Homewood native Norman Nardini sang "I've Been Doin It For Years Before Ya' All Was Here” in 1979. And he's still doing it, three decades later.
Nardini started playing covers with long-time collaborator Robbie Johns in 1966, when Johns was the guitarist and Nardini tickled the keyboards for a band called the Yardleys. (Johns eventually switched to drums and Nardini became an ax man).
In 1971, living in Boston and attending the Berklee School of Music, Nardini spent a week playing guitar for Big Mama Thornton and George "Harmonica' Smith at The Jazz Workshop. Then, in 1974, Nardini, Johns, and Bob "Bubs" McKeag recorded the Marvin Gaye hit "Ain’t That Peculiar" at East Liberty's Red Fox Studios, and a Pittsburgh rock legend was born: Diamond Reo.
"Ain't It Peculiar" became a top 40 hit and the band soon had a national deal with an Atlantic Record's subsidiary, Big Tree Records. They added Frank Czuri of the Igniters & Jaggerz on lead vocals, Warren King on guitar, and cut "Diamond Reo" (BT8950).
Diamond Reo schmoozed with Dick Clark on American Bandstand and opened shows for Aerosmith, Ted Nugent, Kiss, Rush, Canned Heat, Kansas, Blue Oyster Cult, and other seventies' rockers as they relentlessly toured and lived the high life.
Life on the road brought pressures and changes to the group. First, McKeag left to form the McKeag/Lawson Blues Band. Their format progressed, too. Diamond Reo became less top 40 and moved towards the metal/punk music emerging from the era.
Nardini thought they were introducing their fans to the future of rock, but many of their followers couldn't figure out what band they were listening to from album to album.
Their second album, 1976's "Dirty Diamonds" (Kama Sutra #B0016PC7EA), was heavy rockin' and featured King wailing on his ax. As they moved towards the 80’s, they became a punk/new wave band, capped by the 1978 "Ruff Cuts" for Piccadilly (PIC3311).
But living large was taking its toll on the group, and dabbling with drugs wasn't helping the cause. In 1979, Nardini left the band to start Norman Nardini & The East Side Tigers. He thought the time was ripe to step out and become a frontman and writer for his own group. (Czuri and King went on to form the Silencers.)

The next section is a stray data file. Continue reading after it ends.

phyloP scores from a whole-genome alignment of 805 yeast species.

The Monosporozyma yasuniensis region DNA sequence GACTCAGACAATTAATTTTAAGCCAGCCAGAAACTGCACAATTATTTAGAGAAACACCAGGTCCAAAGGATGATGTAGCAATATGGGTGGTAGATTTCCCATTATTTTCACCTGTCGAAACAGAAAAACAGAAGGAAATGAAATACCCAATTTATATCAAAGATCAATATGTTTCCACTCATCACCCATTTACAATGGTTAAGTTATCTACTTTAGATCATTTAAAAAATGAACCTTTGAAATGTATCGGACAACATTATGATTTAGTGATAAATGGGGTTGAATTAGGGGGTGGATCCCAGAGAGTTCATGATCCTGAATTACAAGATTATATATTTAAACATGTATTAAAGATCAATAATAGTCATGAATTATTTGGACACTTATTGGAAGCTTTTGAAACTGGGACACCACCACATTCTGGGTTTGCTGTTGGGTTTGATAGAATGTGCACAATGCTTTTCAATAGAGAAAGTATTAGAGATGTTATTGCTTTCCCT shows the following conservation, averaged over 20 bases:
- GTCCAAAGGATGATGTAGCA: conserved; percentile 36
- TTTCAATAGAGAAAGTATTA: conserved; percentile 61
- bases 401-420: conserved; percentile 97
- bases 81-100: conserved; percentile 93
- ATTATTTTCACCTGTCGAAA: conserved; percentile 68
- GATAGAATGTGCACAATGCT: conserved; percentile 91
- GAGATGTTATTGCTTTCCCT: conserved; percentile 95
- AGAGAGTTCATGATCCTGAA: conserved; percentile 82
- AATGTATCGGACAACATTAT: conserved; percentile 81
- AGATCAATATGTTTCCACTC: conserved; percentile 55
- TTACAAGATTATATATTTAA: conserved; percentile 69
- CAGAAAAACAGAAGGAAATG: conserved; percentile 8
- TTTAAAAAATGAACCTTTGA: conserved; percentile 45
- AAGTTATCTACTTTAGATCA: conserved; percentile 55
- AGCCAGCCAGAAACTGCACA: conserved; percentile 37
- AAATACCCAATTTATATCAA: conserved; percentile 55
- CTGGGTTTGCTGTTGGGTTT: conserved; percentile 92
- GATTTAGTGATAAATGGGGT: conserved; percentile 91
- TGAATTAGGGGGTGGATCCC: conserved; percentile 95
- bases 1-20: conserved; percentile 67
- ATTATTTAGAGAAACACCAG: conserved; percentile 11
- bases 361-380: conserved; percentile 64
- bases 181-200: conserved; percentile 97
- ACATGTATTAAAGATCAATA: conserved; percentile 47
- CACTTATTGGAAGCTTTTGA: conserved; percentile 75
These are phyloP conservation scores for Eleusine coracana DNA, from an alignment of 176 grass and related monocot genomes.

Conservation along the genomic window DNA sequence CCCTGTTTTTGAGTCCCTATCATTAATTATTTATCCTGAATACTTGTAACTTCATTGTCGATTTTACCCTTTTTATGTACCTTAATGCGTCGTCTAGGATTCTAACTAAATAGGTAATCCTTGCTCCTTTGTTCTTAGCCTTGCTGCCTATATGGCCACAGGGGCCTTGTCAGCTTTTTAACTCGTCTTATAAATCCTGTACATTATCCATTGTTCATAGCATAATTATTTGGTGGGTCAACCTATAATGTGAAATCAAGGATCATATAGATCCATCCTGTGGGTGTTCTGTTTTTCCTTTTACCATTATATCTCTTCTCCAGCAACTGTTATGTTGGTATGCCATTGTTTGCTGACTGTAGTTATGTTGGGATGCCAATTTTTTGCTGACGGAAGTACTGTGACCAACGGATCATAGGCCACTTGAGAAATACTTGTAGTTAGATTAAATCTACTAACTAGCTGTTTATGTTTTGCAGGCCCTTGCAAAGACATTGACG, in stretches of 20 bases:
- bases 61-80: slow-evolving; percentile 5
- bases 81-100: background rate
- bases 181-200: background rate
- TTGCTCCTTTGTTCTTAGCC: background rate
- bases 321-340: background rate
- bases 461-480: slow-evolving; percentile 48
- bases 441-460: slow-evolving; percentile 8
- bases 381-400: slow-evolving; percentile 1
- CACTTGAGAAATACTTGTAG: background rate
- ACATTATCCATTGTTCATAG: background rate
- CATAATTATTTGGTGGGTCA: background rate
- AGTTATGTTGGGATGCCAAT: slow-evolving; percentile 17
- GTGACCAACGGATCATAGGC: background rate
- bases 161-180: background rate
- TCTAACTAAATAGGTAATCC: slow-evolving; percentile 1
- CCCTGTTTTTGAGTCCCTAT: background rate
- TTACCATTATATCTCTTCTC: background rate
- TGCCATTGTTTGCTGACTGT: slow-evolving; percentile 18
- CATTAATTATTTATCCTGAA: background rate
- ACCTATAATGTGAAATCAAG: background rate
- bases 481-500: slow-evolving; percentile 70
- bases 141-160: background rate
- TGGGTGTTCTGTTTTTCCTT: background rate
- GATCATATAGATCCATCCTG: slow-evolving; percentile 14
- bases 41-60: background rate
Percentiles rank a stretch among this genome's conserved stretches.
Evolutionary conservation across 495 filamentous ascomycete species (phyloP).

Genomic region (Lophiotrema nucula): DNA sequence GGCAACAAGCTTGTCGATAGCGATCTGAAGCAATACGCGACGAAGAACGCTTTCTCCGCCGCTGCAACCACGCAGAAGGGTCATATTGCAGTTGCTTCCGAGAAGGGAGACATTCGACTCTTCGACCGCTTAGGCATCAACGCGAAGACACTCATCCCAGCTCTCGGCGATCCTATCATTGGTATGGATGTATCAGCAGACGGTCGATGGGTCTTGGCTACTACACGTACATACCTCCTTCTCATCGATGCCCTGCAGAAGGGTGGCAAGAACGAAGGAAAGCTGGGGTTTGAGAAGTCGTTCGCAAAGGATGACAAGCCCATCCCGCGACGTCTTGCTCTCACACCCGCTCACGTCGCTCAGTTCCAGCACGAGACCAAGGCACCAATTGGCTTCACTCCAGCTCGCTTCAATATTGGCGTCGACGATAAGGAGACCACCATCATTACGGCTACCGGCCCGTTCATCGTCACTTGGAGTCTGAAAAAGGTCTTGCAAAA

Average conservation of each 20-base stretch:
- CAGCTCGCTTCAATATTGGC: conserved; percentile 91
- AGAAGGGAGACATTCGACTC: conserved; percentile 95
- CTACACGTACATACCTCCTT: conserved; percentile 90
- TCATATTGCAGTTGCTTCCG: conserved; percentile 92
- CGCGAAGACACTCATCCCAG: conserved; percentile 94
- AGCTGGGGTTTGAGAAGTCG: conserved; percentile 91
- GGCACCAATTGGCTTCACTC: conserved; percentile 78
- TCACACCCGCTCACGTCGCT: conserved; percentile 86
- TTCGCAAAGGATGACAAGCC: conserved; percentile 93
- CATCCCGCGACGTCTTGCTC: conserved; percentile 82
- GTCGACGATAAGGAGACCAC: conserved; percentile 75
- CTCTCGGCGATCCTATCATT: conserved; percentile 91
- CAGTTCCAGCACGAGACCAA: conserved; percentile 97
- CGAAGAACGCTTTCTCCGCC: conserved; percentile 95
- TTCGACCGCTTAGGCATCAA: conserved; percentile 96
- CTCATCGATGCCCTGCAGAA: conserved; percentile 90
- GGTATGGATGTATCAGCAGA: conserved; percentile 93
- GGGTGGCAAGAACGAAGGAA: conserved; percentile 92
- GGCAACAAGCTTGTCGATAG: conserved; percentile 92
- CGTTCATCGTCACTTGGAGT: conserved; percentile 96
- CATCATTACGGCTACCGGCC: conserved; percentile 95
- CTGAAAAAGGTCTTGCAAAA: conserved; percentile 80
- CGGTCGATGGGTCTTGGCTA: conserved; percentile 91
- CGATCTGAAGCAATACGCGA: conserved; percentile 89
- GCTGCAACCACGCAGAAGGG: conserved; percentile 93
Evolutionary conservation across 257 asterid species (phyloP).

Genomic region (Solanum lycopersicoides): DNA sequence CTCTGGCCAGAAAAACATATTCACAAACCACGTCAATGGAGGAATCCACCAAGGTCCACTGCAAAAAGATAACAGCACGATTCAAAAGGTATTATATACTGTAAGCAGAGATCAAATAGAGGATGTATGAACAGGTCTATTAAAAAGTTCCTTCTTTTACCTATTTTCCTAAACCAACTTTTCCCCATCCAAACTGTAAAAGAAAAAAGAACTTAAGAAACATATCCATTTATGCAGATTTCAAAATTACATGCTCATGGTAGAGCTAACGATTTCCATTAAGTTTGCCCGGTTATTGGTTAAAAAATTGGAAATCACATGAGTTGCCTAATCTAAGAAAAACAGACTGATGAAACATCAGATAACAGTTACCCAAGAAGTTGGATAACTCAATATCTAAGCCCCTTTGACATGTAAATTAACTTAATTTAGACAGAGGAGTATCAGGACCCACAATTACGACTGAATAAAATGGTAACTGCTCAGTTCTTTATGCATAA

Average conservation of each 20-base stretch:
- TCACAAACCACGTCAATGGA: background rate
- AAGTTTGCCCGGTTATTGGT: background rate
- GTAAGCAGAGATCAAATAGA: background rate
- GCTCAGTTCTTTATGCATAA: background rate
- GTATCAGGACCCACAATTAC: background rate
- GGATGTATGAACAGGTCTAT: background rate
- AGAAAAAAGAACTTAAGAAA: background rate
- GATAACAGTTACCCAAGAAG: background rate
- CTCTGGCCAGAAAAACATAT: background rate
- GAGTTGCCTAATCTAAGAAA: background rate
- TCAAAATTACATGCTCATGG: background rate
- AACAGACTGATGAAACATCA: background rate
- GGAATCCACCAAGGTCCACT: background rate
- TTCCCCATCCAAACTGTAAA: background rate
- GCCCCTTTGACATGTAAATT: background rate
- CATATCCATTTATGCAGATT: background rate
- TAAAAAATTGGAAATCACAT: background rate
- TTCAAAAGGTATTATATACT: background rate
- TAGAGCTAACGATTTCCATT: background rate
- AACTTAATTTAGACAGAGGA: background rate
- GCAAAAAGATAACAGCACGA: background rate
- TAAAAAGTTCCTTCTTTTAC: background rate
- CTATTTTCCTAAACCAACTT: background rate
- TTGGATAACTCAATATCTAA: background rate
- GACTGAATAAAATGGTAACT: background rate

The 1981 release "Eat'n Alive" (Sutra #SUS 1012) was recorded live at Cleveland’s Agora Club and earned a 4 Star Review from Rolling Stone. In 1983, the band released "Norman Nardini and The Tigers" (CBS #BFZ35497), which featured Jon Bon Jovi on background vocals. In 1987, CBS released "Love Dog" (#BFZ40435), which had Rick Derringer, Dr. John and Paul Schaeffer scattered among its grooves. Warren King even added a few chops to the tracks.
But Nardini and the Tigers were given no radio love at home, in spite of the CBS record deal, Rolling Stone's rave, and playing to packed houses. Hey, Pittsburgh doesn't eat its young; it just ignores them. The Tigers did their last tour in 1986.
But Nardini soldiered on and released 3 CDs on the New York City's indie Circumstantial label. 1991’s "This Ole Train" (#28121-1001-2), with an appearance by his old buds Bon Jovi, led to a German tour with the Blues Brothers. Circumstantial also issued the 1994 "Breakdown In Paradise" (#28121-1004-2) and 1996’s "It's Alive" (#28121-1008-2).
In 1998, Moondog Records released "There Was A Time," followed by "Redemption" in 2004. Subtitled "Best of 1977 – 1988" Nardini went back to the studio and recut the tunes from his heyday when he ruled the town from Swissvale's Fat City stage.
There was a time when Norm Nardini and and the Tigers, along with Joe Grushecky and the Houserockers, were the heart and soul of rock in Pittsburgh. Grushecky and Nardini had a reunion gig at Altar in the Strip in early 2009; it was a real trip for Old Mon to see the bands together once again just like back in the day.
But Nardini is hardly retired. He's still a hard-working regular on the club circuit, performing from his home base of Moondogs in Blawnox and gigging in the Southside, Uniontown, Mon Valley, Wexford, Corapolis, eastern Ohio, and anywhere and everywhere in between. He never held a day job; his music is his life.
And he still puts on a great show. Nardini became a prolific writer, and his stage personna has evolved from an acrobatic wired guitarist thrashing his tiger-striped ax to a comfortable frontman that connects with his fans. The music still pulsates, too - no musings from a guy that's seen it all, but straight ahead rock.
To demonstrate the point, he just opened for Jon Bon Jovi when the band stopped at the Consol Center in early 2011 in front of 17,000 fans. They're long time friends, dating back to an Asbury Park meeting in 1980. In 1987, Nardini played on stage with Bon Jovi doing CCR's "Travelin' Band" at the Civic Arena. That same night, they hooked up again at the Decade, where Bon Jovi joined Norm Nardini and the Tigers for an impromptu set.
He also came out with a new LP, "Bone A Fide," in 2011, his first album of original material since 1998 (he has dozens of unrecorded songs he's written in the past decade).
Hey, the days of Fat City and the Decade are behind us. But at least Norm Nardini is still around to remind us of the home-grown rock glory that was once Pittsburgh's.